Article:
So I conducted a little experiment and took the brake out and sat it on the bench, then placed a small plastic jug graduated in ml and filled it with water until the  spring popped. I did this a few times to get an average.

It turned out the force was 25 newton, the same as the solenoid and so with capstan multiplying the force 3 to 1,  I really could increase the spring pressure but  for various reasons I didn't like the idea.

So  I set that button aside (I'd made a couple) and ordered a 5kg solenoid  for it.

Over the next week or so I read some engineering and Mechanisms books and haunted the web to see what other people had done with braking mechanisms.

Then it dawned on me that a braking mechanism requires a fairly high force to operate that's the nature of the device, I now realised that I needed a Indexing Mechanism instead as they don't require anywhere near the same force as a brake to operate.
So was there another way to achieve what I wanted with the components I had already made.

It turned out there was, I modified the Disk Rotor by cutting 120 (3mm scallops) out of the   periphery.

I then installed some drill rod in the shaft of the button (this engages with the scallops) so I didn't have to make any new components only modify the ones I already had.

This finally did the trick I could now use the 3 kg solenoid  and a comparatively small spring to get the job done. Pic 2

Dave 

 8 
 on: Today at 04:32:20 
Started by dave benson - Last post by dave benson
Another Update on the progress so far.

Well, I machined up the first set of  Calliper bodies using the slope property in the profile mop. (17.32 deg)  with  a 3 mm cutter and  0.1 mm steps.
I also left a 0.25 mm clearance on each end of the pocket so that the pad would float freely.
(this would come back to bite me later)

I then cut out the Brake pads, which I found very fiddly and hard to set up in my present vice,
and  I new I had to order a  5 in machinist’s vice to get any form of repeatability in my work.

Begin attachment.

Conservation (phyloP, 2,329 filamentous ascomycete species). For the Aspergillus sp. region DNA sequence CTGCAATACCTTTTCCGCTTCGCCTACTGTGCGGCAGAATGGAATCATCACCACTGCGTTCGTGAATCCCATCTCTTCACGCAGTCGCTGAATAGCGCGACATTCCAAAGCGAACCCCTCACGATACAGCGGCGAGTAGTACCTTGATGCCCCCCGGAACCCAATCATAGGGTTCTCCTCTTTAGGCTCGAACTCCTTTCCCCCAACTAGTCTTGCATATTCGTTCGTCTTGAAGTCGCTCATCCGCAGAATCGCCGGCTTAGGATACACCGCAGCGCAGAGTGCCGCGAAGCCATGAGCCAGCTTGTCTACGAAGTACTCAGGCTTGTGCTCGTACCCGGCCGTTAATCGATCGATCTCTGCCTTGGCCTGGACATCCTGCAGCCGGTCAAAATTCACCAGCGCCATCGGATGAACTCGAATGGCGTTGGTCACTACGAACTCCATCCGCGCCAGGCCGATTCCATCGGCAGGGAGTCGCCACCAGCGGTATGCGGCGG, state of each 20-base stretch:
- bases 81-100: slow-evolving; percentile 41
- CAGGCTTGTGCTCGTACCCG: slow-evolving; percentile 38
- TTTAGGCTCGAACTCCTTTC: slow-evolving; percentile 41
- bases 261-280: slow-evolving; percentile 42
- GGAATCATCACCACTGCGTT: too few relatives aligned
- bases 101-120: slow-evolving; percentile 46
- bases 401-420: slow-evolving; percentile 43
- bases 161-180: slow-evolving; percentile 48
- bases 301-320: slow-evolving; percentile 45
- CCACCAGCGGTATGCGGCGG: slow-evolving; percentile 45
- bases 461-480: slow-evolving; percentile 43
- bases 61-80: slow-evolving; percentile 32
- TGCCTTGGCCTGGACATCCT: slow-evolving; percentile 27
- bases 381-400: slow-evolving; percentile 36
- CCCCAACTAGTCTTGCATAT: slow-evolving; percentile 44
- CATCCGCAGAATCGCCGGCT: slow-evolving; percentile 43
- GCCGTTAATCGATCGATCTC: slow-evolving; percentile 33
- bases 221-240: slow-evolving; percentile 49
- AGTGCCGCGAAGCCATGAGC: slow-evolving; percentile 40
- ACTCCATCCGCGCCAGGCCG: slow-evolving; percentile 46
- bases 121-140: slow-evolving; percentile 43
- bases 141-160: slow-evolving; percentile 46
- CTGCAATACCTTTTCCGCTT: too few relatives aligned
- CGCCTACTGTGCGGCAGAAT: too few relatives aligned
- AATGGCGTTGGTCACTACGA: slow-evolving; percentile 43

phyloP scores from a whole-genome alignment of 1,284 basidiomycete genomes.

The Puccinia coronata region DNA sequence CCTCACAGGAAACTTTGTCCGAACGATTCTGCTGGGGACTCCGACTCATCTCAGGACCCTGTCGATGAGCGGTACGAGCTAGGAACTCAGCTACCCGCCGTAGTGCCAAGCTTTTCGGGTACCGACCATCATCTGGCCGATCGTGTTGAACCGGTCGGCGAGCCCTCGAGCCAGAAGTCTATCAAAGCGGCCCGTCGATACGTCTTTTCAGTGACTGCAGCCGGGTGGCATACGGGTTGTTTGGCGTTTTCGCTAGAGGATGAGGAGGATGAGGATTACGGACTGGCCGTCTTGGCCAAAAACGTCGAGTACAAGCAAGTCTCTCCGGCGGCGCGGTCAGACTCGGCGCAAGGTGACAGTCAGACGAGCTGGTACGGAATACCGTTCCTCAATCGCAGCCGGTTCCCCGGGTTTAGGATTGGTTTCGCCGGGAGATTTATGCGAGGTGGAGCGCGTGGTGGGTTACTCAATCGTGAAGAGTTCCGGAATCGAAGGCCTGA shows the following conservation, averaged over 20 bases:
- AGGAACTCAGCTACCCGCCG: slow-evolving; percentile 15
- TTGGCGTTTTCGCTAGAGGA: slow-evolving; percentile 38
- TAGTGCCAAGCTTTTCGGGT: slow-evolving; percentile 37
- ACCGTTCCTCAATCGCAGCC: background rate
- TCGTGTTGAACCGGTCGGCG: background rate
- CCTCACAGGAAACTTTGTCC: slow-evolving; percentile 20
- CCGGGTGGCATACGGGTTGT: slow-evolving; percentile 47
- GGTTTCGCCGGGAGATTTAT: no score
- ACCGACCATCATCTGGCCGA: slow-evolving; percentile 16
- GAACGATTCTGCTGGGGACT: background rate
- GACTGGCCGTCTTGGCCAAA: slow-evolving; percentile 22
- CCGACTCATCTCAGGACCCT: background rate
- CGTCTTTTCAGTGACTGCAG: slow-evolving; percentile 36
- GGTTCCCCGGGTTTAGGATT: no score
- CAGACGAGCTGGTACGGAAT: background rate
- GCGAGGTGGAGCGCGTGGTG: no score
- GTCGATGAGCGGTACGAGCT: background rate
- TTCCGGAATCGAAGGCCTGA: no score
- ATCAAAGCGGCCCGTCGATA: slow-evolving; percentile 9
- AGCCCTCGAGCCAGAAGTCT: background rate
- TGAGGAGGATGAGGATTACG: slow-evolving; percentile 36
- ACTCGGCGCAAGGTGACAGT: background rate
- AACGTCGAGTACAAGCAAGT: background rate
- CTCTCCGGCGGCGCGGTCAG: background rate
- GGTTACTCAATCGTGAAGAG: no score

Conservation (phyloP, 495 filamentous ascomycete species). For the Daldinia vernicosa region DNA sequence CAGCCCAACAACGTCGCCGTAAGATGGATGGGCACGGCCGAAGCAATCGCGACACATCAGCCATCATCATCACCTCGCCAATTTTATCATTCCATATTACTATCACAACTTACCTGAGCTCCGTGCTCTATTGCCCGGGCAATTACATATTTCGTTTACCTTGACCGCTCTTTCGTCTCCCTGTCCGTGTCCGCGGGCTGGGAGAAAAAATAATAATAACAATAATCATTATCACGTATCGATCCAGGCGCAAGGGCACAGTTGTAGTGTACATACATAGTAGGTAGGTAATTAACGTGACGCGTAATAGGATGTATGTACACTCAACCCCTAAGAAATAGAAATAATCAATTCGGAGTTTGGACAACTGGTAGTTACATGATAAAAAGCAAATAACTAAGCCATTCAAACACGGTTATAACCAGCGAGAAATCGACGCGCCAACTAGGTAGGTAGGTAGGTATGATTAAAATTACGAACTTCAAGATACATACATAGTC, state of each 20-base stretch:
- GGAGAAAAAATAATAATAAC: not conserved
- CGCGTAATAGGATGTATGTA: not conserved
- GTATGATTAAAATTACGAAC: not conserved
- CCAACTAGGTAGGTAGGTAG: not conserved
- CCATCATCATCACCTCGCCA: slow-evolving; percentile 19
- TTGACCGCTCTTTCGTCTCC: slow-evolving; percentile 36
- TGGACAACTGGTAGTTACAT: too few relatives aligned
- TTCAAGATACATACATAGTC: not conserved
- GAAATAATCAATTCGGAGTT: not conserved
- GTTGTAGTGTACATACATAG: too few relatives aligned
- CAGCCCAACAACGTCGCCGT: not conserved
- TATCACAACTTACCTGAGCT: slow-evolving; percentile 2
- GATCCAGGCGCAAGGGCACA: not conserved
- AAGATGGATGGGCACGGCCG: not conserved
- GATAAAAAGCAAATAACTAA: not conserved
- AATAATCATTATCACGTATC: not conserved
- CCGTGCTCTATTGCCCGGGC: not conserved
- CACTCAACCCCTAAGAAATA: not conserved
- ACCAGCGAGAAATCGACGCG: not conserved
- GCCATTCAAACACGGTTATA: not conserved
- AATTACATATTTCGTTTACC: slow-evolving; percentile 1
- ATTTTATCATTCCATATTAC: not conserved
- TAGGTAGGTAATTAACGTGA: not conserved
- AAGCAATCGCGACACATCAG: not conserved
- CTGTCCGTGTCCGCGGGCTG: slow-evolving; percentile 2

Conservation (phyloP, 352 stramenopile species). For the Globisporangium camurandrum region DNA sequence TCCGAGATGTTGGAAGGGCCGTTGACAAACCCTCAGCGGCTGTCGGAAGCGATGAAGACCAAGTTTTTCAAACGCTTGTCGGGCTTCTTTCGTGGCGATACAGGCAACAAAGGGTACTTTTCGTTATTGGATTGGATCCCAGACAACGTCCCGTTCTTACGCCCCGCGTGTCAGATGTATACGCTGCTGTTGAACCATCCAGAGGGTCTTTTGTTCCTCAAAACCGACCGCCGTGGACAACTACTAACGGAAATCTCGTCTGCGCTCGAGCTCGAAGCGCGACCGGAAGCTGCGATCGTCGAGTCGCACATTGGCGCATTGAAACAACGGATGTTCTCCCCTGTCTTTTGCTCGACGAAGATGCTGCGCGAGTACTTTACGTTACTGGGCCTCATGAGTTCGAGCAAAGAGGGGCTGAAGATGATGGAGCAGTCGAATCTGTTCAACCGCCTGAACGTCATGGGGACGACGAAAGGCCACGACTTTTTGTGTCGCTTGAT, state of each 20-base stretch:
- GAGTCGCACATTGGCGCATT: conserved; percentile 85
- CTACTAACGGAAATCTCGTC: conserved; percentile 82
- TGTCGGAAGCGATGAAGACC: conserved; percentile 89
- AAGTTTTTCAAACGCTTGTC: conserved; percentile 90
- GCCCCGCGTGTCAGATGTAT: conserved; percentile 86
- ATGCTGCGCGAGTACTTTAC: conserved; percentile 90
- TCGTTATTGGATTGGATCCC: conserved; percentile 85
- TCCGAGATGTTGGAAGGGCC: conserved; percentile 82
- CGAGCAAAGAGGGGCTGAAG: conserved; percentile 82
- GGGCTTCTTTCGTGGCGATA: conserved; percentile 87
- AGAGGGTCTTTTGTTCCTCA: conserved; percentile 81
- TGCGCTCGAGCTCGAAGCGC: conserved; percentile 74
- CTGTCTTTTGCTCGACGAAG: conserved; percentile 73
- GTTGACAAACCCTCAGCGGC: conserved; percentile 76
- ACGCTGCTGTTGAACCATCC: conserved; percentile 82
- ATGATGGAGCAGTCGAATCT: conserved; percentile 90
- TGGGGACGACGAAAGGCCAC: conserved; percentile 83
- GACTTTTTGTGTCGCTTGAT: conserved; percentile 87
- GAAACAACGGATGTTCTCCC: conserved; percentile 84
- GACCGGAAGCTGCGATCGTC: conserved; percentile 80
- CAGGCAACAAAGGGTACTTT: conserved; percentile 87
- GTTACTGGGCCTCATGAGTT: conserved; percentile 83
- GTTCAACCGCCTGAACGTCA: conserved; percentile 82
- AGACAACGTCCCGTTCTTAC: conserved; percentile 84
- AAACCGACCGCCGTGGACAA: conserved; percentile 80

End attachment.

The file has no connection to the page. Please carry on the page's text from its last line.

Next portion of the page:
I then assembled the calliper and tested it in the bench vice with a dummy rotor.
With bright led torch and a magnifying glass I actuated the mechanism with a pair of pliers.
And everything looked good, the pads opened and closed, but worryingly needed more force than I expected to operate.

The second problem arose when I rotated the rotor, there seemed to be a bit of backlash, and on investigation found that the pads were firmly attached to the rotor but moving in the pockets (with that extra clearance I gave them).

To address the first problem I machined up a new set with the minimum wedge angle the geometry would allow (to get the most mechanical advantage) and also took the clearance in the pockets down to 0.1 mm).

Ultimately this was a fail, cleaning up the pockets did reduce the lash to a very small level, but the force required to operate it 6 kilogram region and as  I'm committed to using as lest power as possible so I had to come up with another solution that only required a 3 kg force solenoid.

See next post
Dave

 9 
 on: Today at 02:02:39 
Started by Dougal - Last post by Bob La Londe
If you can stand a circular pass at the bottom you can start at the the top using a profile MOP and tangent lead out at the bottom. 

Spiral leadin.  Tangent leadout

 10 
 on: Today at 00:59:40 
Started by jim1108 - Last post by jim1108
This happens in version 1.0 and .98 as I recall.

When copying a MOP to use as a "free pass" and changing only the spindle speed and tag(comment) I would think it would reflect that in the copied MOP, but does not. The free pass MOP is right after the original so a tool change is not necessary. Sometimes a free pass is needed, but I like to change the spindle speed and have the tag(comment) in there as well. If the feed rate is changed, it updates correctly. No big deal, just thought I would throw it out there.

Pages: [1] 2 3 ... 10
Powered by MySQL Powered by PHP Powered by SMF 1.1.21 | SMF © 2015, Simple Machines

Valid XHTML 1.0! Valid CSS! Dilber MC Theme by HarzeM
Page created in 0.296 seconds with 15 queries.

Copyright © 2018 HexRay Ltd. | Sitemap